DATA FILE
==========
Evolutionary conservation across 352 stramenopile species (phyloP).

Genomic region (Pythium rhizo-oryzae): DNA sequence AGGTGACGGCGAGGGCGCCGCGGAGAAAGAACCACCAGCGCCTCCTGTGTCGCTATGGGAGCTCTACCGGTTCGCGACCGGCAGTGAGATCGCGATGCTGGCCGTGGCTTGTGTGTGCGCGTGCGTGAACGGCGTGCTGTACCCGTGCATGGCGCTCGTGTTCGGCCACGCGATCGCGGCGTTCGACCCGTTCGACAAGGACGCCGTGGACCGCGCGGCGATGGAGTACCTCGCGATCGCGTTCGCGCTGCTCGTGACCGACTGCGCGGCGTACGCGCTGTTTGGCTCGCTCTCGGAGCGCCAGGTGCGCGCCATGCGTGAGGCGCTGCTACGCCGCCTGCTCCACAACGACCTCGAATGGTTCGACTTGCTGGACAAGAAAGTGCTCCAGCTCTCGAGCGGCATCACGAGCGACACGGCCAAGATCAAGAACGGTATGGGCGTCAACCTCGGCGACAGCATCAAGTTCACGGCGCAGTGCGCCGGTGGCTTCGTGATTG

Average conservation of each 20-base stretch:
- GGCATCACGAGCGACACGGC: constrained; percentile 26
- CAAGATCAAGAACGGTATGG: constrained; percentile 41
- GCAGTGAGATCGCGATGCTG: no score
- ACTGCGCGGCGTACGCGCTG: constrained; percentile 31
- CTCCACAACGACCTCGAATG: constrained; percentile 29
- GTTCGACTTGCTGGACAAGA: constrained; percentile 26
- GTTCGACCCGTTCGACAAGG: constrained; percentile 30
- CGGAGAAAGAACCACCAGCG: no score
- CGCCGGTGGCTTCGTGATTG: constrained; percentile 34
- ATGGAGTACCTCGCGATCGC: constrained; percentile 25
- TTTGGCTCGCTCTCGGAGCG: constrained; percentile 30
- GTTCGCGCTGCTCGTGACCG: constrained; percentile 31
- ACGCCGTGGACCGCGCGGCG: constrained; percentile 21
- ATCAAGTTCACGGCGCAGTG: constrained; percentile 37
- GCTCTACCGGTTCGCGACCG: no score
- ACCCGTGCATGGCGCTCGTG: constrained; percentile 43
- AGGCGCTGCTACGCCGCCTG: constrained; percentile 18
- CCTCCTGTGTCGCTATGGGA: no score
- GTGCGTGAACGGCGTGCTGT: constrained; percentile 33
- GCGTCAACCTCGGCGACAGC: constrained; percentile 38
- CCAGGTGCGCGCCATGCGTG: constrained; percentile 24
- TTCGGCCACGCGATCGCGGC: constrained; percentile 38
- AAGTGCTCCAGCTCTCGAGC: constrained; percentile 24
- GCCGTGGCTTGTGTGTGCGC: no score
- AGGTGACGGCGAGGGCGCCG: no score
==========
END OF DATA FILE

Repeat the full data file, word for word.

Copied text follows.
Evolutionary conservation across 352 stramenopile species (phyloP).

Genomic region (Pythium rhizo-oryzae): DNA sequence AGGTGACGGCGAGGGCGCCGCGGAGAAAGAACCACCAGCGCCTCCTGTGTCGCTATGGGAGCTCTACCGGTTCGCGACCGGCAGTGAGATCGCGATGCTGGCCGTGGCTTGTGTGTGCGCGTGCGTGAACGGCGTGCTGTACCCGTGCATGGCGCTCGTGTTCGGCCACGCGATCGCGGCGTTCGACCCGTTCGACAAGGACGCCGTGGACCGCGCGGCGATGGAGTACCTCGCGATCGCGTTCGCGCTGCTCGTGACCGACTGCGCGGCGTACGCGCTGTTTGGCTCGCTCTCGGAGCGCCAGGTGCGCGCCATGCGTGAGGCGCTGCTACGCCGCCTGCTCCACAACGACCTCGAATGGTTCGACTTGCTGGACAAGAAAGTGCTCCAGCTCTCGAGCGGCATCACGAGCGACACGGCCAAGATCAAGAACGGTATGGGCGTCAACCTCGGCGACAGCATCAAGTTCACGGCGCAGTGCGCCGGTGGCTTCGTGATTG

Average conservation of each 20-base stretch:
- GGCATCACGAGCGACACGGC: constrained; percentile 26
- CAAGATCAAGAACGGTATGG: constrained; percentile 41
- GCAGTGAGATCGCGATGCTG: no score
- ACTGCGCGGCGTACGCGCTG: constrained; percentile 31
- CTCCACAACGACCTCGAATG: constrained; percentile 29
- GTTCGACTTGCTGGACAAGA: constrained; percentile 26
- GTTCGACCCGTTCGACAAGG: constrained; percentile 30
- CGGAGAAAGAACCACCAGCG: no score
- CGCCGGTGGCTTCGTGATTG: constrained; percentile 34
- ATGGAGTACCTCGCGATCGC: constrained; percentile 25
- TTTGGCTCGCTCTCGGAGCG: constrained; percentile 30
- GTTCGCGCTGCTCGTGACCG: constrained; percentile 31
- ACGCCGTGGACCGCGCGGCG: constrained; percentile 21
- ATCAAGTTCACGGCGCAGTG: constrained; percentile 37
- GCTCTACCGGTTCGCGACCG: no score
- ACCCGTGCATGGCGCTCGTG: constrained; percentile 43
- AGGCGCTGCTACGCCGCCTG: constrained; percentile 18
- CCTCCTGTGTCGCTATGGGA: no score
- GTGCGTGAACGGCGTGCTGT: constrained; percentile 33
- GCGTCAACCTCGGCGACAGC: constrained; percentile 38
- CCAGGTGCGCGCCATGCGTG: constrained; percentile 24
- TTCGGCCACGCGATCGCGGC: constrained; percentile 38
- AAGTGCTCCAGCTCTCGAGC: constrained; percentile 24
- GCCGTGGCTTGTGTGTGCGC: no score
- AGGTGACGGCGAGGGCGCCG: no score